InternetNZ condemns online threats against Māori
A blog from Jordan Carter, Chief Executive of InternetNZ
InternetNZ strongly condemns the creation and posting of a video on Sunday inciting the massacre of Māori people.
There is no place for this kind of hatred, discrimination and call to violence on the Internet in New Zealand or anywhere.
InternetNZ stands for an Internet for good. The Internet holds immense potential to make our lives, our communities and our country better. This video, and content like it, is a horrible misuse of that potential and we condemn it in the fiercest possible terms.
There is no place for content of this sort, and for making or sharing it in a way that threatens Māori or any other person that calls Aotearoa home.
We honour and thank the Māori champions who stood up to see this material taken down.
When we learned about this video on Monday, we feared any statement by InternetNZ would have the unintended effect of drawing attention to this material, and worsening the fear and harm caused. We have heard clearly that we got this call wrong, and that people looked to us instead for support in the face of an horrendous attack.
I apologise for that. It is not a mistake we will make again.
Ever since the Christchurch attacks, and growing evidence of the rising tide of content that appears to be inspired by white supremacy and extremist nationalism, we have participated with the Christchurch Call and with domestic policy processes to address threats and harms to all New Zealanders online.
We have been arguing for an Internet that is good for New Zealand and New Zealanders. We have tried to support policy and practices that help tackle these problems. At the same time, we are humble about the fact that our organisation has few levers in controlling the diffusion of content like this — in practice, it is governments and the platforms with the tools to act.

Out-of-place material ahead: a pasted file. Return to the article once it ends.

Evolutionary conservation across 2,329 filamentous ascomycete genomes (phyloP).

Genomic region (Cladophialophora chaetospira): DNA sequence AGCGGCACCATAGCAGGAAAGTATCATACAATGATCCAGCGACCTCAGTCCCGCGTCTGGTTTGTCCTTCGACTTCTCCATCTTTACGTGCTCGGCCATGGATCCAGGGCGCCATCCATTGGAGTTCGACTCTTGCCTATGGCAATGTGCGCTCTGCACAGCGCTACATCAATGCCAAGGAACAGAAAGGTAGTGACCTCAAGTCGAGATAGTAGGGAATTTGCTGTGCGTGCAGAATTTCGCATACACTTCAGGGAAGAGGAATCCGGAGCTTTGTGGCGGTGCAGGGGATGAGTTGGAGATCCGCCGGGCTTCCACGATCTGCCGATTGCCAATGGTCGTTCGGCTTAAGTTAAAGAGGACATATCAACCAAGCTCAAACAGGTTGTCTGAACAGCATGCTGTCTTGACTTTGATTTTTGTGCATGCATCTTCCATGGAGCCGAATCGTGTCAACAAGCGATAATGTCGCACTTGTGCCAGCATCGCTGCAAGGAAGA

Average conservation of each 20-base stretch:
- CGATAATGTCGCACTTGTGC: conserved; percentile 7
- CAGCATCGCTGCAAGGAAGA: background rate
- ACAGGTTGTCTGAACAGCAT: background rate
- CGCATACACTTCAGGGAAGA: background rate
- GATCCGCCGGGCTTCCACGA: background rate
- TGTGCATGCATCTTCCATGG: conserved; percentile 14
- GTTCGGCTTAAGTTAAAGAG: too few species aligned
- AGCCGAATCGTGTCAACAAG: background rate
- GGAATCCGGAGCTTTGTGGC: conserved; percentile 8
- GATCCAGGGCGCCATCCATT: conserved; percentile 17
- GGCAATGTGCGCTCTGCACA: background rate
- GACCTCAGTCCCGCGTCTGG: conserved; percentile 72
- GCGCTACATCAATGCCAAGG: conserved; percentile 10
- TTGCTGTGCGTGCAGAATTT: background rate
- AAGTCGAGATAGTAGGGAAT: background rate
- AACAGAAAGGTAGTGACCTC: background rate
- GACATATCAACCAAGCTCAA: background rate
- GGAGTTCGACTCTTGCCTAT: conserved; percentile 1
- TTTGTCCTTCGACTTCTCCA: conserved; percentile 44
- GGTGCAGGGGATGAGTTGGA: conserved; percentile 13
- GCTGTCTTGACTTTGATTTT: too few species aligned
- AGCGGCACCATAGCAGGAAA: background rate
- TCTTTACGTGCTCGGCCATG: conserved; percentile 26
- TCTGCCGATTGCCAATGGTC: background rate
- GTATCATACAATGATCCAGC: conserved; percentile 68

One thing we have is our voice. We will use it more skilfully from now on.
Dealing with the sharing of hateful content like this on the Internet is not easy. It involves balancing a tricky set of issues — how to preserve the creative potential and freedom of expression online, while also condemning and ensuring consequences that use the Internet to cause harm. We all — as a country — need to work out how to make sure material like this is not shared or left online, without also inadvertently taking down critiques or news about these issues.
There are also emergency powers within the .nz domain name space where, on instruction from the authorities and where there is an emergency, a domain name that is involved can be suspended on the decision of the Domain Name Commissioner.
We have more work to do here. We are working closely with our Chief Advisor Māori on how we effectively work with Māori and every other New Zealander. This includes how we can use our role and responsibility as a voice for the Internet’s potential, and as the guardian of the .nz domain space, to better respond in the future to harms like this. We want to build an Internet that realises its potential for the good of Aotearoa — and beyond our shores too.